Dealmakers expect to see M&A continuing to rise this year, as global activity starts 2018 with a bang

 
Lucy White
So far this year, global deal activity has rocketed by 38 per cent compared to the same period last year
So far this year, global deal activity has rocketed by 38 per cent compared to the same period last year (Source: Getty)

Most investment bankers and lawyers expect to see mergers and acquisitions (M&A) and equity capital markets continue to boom in 2018.

A huge 77 per cent of respondents to a Thomson Reuters survey said they expected to see M&A activity increase over this year, while 21 per cent predicted it would escalate by more than a quarter.

Meanwhile 60 per cent of corporations put "funding acquisitions" in their top three priorities for using cash reserves in 2018.

Read more: British firms set for M&A buying spree on scale not seen for a decade

“Many companies are in good health, with expectations of steadily rising revenues, capital expenditures and employment,” said Matthew Toole, director of Deals Intelligence at Thomson Reuters.

“Rather than sit on cash, the widely shared expectation is for companies to deploy capital on strategic acquisitions – a trend we’ve seen so far in 2018 with double-digit percentage gains for deal-making across all regions.”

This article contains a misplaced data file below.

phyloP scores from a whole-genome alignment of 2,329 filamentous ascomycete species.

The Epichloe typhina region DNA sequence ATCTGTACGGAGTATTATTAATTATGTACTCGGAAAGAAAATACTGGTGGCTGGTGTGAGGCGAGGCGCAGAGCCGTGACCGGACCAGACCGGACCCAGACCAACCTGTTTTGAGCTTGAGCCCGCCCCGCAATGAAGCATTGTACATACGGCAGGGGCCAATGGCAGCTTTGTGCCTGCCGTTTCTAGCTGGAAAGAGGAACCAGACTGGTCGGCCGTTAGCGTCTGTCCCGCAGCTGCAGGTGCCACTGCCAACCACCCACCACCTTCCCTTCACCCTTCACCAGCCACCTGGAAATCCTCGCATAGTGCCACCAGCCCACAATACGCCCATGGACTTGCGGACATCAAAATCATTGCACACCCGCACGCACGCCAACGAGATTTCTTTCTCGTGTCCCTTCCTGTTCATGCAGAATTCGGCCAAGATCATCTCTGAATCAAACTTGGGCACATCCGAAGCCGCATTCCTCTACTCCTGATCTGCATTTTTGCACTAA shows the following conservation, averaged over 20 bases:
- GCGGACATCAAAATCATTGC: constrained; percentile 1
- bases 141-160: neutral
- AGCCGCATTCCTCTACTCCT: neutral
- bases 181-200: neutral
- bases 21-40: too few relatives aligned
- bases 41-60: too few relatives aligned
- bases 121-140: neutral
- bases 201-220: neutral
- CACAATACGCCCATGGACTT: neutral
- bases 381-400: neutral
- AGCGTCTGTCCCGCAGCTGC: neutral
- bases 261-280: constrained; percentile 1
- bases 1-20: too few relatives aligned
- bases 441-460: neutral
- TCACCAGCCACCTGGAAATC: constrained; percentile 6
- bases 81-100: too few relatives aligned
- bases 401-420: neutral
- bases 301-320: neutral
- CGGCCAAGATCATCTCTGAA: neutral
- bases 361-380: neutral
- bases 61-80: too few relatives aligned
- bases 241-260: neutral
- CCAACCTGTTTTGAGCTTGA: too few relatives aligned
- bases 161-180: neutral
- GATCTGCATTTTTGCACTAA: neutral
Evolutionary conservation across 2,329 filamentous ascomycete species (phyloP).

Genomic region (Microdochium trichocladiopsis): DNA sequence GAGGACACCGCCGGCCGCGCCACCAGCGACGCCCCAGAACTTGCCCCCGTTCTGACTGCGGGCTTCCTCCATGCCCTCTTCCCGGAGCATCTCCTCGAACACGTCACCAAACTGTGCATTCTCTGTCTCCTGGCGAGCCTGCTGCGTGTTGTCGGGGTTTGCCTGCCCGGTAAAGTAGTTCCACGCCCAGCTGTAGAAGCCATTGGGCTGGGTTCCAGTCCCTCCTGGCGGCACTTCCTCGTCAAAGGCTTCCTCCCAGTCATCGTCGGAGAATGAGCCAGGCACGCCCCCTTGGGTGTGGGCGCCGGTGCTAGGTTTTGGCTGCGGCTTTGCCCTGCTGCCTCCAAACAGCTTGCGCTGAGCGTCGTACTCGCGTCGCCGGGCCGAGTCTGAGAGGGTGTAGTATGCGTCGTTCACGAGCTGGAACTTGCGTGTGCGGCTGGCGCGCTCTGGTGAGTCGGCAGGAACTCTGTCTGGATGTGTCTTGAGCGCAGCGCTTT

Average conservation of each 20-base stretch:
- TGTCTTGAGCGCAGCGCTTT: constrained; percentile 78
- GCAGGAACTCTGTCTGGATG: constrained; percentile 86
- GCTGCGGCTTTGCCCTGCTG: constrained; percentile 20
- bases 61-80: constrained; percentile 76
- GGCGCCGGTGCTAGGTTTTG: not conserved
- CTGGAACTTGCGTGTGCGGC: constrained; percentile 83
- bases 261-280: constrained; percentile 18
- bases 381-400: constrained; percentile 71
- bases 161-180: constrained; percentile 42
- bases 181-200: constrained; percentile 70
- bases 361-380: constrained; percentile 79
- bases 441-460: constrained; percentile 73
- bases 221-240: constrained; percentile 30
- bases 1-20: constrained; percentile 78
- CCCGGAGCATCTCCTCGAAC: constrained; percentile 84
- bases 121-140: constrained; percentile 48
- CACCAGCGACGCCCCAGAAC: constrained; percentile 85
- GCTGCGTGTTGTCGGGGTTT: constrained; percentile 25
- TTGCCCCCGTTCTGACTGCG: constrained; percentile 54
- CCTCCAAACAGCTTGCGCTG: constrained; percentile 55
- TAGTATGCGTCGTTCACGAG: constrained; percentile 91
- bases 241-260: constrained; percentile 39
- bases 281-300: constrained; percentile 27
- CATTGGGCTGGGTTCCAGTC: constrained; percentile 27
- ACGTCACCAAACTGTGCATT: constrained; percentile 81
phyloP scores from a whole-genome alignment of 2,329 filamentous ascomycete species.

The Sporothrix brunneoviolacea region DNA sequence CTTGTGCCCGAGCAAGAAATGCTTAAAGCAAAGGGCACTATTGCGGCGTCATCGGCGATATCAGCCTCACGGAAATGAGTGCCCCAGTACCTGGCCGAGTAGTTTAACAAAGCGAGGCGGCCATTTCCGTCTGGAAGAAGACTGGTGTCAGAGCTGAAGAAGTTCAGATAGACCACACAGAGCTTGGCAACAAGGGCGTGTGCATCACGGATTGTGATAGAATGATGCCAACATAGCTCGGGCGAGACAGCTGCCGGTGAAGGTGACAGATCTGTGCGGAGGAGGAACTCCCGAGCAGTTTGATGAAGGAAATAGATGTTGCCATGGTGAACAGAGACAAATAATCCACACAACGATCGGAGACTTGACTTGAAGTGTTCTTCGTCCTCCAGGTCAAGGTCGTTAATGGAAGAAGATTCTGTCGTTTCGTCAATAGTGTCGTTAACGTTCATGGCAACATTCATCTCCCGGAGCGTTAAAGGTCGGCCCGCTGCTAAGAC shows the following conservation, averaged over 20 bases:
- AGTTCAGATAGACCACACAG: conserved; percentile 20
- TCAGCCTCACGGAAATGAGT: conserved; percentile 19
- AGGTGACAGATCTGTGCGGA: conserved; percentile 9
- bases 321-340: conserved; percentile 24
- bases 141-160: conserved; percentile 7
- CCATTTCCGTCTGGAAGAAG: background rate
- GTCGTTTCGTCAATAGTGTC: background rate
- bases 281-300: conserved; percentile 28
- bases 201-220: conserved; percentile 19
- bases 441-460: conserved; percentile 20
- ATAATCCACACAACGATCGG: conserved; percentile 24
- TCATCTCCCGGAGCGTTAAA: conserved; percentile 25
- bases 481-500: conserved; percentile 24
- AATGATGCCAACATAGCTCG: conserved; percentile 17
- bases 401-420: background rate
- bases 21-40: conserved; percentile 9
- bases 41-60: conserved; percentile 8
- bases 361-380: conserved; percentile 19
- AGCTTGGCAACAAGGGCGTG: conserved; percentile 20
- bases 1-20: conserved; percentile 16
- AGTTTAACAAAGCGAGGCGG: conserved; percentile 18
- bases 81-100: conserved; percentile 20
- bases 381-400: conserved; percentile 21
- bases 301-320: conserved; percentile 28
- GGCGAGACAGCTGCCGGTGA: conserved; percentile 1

So far this year, global deal activity has rocketed by 38 per cent compared to the same period last year to hit more than $800bn – the strongest start to a year since 2000. European M&A activity is at a 12-year high.

Read more: Global M&A activity to hit cycle high of $3.2 trillion next year

"Undervalued assets" were a key driver behind the deals, according to 47 per cent of respondents, who also cited "high-growth businesses" and "achieving economies of scale" as reasons for the M&A increase.

Regulatory compliance also came up, especially in Europe where 51 per cent of respondents saw this as driving consolidation. Sweeping new regulation has already hit the asset management industry this year, and upcoming data protection laws will also cause a stir across a range of sectors.

Read more: A fintech M&A bonanza drove deal value to its highest level last year, as the UK led the way

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